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preparing surfaces for oil painting
Gentle reminder to subscribers: At the end of March there’s a draw for a small original painting for subscribers of ArchibaldStudio.substack.com. I’ll draw a name on Thursday, March 31st and reach out to the winner through email from there. If I don’t hear back from the selected winner within 30 days, I’ll select another name. So keep your eyes on your inbox from me.
Prepping surfaces for oil paint
I’m starting the prep work on this stack of birch panels below. Just getting boards ready for painting is a project in and of itself. The prep work is well worth it as they’ll serve as the surface for future paintings. The unprepared birch has a wonderful scent.
Although I’m starting the above boards this weekend, I’m finishing up the boards below (various sizes) too. They’re ready for their final sanding and fourth coat of acrylic gesso1
I applied gesso over a series of days, allowing each layer to dry thoroughly before sanding and applying another coat. I’ll knock the rough edges off before the panels are complete.
Gesso protects the boards from deteriorating over time from the oil in the paint.
Acrylic gesso can be toned by adding acrylic paint. In the image below, I added grey to create a dark grey on the cradled board.2
There are a couple of types of gesso that I use, one is an acrylic gesso (above), which is commercially prepared and comes in a squeeze bottle or bucket. The acrylic gesso is convenient but it off gasses quite a bit.
The other gesso is a gypsum based traditional gesso that you mix together and “cook” — meaning you need to mix it with warm water, stir, and allow it to sit for a couple of hours before you put the container with the gesso mix into a pot of hot water so it will liquify and then brush it onto the surface. It takes several coats to create a nice painting surface no matter what type of gesso is being used. Not as convenient as the acrylic gesso but higher quality.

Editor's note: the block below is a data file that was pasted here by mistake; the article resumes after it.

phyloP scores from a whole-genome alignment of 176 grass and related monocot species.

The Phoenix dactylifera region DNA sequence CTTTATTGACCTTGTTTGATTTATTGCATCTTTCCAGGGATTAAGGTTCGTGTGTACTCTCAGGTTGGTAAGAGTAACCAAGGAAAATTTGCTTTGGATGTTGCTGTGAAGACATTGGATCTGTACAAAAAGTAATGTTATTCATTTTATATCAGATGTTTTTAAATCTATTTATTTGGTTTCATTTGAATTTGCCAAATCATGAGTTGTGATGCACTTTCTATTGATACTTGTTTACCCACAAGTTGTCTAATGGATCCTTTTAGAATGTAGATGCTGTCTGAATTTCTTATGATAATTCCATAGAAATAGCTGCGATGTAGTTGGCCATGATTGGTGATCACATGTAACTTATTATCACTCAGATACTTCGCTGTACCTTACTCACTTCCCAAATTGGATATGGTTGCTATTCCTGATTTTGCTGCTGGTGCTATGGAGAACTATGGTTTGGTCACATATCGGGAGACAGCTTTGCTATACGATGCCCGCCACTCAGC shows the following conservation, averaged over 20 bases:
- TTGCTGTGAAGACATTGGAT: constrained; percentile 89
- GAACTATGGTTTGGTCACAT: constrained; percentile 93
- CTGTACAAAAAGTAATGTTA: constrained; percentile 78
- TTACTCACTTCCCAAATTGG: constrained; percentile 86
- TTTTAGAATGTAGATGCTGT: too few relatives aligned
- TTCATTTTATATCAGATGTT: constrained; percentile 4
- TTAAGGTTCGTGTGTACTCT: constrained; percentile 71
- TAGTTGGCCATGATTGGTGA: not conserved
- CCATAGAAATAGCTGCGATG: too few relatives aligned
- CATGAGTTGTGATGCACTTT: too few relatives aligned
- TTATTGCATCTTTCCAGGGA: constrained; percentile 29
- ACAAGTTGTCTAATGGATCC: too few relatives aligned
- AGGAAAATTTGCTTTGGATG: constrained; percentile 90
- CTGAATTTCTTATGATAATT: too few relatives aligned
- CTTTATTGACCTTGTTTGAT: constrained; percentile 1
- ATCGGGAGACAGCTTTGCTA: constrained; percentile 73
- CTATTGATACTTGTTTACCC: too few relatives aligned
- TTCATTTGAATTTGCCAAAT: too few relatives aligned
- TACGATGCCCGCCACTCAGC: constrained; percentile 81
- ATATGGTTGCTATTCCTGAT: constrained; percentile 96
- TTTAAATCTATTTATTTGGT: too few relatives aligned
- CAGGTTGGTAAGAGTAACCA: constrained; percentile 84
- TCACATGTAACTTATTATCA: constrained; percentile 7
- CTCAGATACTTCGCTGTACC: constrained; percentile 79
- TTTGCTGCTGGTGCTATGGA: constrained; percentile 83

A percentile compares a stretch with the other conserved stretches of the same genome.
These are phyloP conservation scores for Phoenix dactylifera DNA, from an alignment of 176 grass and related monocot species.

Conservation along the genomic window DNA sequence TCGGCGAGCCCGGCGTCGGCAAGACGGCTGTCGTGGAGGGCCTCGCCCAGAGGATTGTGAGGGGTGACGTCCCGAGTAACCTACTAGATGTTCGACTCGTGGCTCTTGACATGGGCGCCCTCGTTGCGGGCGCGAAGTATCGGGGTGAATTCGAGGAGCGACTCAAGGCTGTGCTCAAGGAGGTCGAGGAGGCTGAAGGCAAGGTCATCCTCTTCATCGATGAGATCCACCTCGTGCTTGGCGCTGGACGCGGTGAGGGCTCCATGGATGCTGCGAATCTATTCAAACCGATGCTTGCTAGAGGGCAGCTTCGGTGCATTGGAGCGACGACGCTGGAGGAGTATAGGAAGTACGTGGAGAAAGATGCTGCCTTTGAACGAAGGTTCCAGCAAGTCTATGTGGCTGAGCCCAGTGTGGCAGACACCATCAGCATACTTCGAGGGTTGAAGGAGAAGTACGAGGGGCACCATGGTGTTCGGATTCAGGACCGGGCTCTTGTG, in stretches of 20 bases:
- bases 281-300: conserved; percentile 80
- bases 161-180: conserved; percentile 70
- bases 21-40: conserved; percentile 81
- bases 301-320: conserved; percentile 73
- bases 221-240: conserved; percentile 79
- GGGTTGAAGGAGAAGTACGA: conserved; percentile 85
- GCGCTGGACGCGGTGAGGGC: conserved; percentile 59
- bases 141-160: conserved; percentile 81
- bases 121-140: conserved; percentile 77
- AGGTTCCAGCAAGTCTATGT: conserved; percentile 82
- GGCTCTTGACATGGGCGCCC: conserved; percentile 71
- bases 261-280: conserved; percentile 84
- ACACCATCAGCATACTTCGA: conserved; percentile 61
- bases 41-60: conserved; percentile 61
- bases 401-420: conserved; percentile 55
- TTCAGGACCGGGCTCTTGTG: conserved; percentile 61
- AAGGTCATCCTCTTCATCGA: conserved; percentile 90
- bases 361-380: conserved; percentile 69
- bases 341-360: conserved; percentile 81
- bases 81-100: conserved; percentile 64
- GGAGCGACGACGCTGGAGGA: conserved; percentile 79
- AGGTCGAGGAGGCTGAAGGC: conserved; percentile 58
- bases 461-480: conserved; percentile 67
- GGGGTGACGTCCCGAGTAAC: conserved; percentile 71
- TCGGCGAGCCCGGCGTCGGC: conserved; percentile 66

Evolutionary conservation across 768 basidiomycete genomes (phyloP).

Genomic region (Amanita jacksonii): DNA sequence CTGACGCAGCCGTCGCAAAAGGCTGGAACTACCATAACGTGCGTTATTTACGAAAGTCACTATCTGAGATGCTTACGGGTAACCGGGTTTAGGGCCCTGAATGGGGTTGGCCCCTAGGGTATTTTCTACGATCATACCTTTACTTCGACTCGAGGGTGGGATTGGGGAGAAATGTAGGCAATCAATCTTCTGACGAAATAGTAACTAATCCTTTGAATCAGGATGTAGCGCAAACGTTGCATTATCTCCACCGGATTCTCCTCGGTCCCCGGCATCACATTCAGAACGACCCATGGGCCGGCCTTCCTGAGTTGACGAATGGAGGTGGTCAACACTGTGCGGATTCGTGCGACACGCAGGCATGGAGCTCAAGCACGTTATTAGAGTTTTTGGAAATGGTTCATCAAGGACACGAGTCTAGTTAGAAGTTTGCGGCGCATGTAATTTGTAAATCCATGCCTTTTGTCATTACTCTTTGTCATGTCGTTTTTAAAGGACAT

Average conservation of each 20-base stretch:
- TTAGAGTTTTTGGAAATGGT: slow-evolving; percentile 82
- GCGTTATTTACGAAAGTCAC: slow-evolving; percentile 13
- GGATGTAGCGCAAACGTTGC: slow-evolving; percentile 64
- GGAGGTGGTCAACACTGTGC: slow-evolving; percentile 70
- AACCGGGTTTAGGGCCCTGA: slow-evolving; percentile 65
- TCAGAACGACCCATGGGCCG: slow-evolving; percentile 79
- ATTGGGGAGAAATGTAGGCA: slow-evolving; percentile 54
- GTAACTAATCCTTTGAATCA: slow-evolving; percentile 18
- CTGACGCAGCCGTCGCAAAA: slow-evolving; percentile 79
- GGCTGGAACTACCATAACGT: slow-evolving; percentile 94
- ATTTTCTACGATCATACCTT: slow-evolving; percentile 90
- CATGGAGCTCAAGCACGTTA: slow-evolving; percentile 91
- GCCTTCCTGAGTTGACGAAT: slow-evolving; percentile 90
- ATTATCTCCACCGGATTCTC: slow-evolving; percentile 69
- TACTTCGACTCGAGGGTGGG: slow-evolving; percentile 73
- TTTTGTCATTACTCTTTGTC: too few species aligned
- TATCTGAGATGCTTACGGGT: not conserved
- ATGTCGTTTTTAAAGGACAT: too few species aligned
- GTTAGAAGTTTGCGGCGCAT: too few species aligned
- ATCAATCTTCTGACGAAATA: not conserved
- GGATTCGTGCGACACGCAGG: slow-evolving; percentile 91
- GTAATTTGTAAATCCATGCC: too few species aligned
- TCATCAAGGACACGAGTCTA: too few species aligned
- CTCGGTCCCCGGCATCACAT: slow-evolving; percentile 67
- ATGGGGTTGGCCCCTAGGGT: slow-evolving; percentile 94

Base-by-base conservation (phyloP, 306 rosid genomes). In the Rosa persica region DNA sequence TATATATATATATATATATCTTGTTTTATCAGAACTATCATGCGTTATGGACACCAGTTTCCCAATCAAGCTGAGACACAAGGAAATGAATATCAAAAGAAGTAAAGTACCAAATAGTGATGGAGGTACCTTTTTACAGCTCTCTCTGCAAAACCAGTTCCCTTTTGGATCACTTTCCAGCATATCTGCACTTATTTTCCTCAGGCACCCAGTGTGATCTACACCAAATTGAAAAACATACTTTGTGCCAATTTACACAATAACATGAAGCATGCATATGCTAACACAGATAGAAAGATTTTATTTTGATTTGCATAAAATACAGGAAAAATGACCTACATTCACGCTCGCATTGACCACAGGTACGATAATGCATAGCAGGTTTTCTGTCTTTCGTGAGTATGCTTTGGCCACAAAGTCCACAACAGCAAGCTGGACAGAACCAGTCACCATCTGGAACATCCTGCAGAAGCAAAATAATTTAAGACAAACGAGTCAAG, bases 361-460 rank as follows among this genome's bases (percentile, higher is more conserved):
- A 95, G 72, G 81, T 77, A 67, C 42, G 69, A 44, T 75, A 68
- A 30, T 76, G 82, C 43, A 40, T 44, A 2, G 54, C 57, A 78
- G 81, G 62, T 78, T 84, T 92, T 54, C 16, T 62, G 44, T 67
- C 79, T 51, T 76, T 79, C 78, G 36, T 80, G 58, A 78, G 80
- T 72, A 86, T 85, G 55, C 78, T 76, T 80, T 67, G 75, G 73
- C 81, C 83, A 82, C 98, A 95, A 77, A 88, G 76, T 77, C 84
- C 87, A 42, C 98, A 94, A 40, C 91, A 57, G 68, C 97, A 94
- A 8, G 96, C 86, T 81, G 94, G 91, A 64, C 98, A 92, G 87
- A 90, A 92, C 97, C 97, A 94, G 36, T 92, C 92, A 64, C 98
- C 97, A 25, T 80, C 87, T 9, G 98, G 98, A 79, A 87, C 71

These are a few of the surfaces I use to prep for oil painting, other surfaces include canvas, linen and aluminum.
Prepping may not be as exciting as painting but it provides the foundation for the fun part.
Gentle reminder to subscribers: At the end of March (March 31st) there’s a draw for a small original painting for subscribers of ArchibaldStudio.substack.com. I’ll draw a name on Thursday, March 31st and reach out to the winner through email from there. If I don’t hear back from the selected winner within 30 days, I’ll select another name. So keep your eyes on your inbox from me.
Acrylic “gesso” isn’t actually gesso, it’s just called gesso as it serves the same purpose and has similar qualities. Gesso, in the traditional sense is composed of glue, chalk and pigment.
A cradled board is a wooden panel with another piece of wood attached to the back. The “cradle” could be in the shape of a frame or just a single piece attached at the ends. It’s purpose it to prevent the board from warping.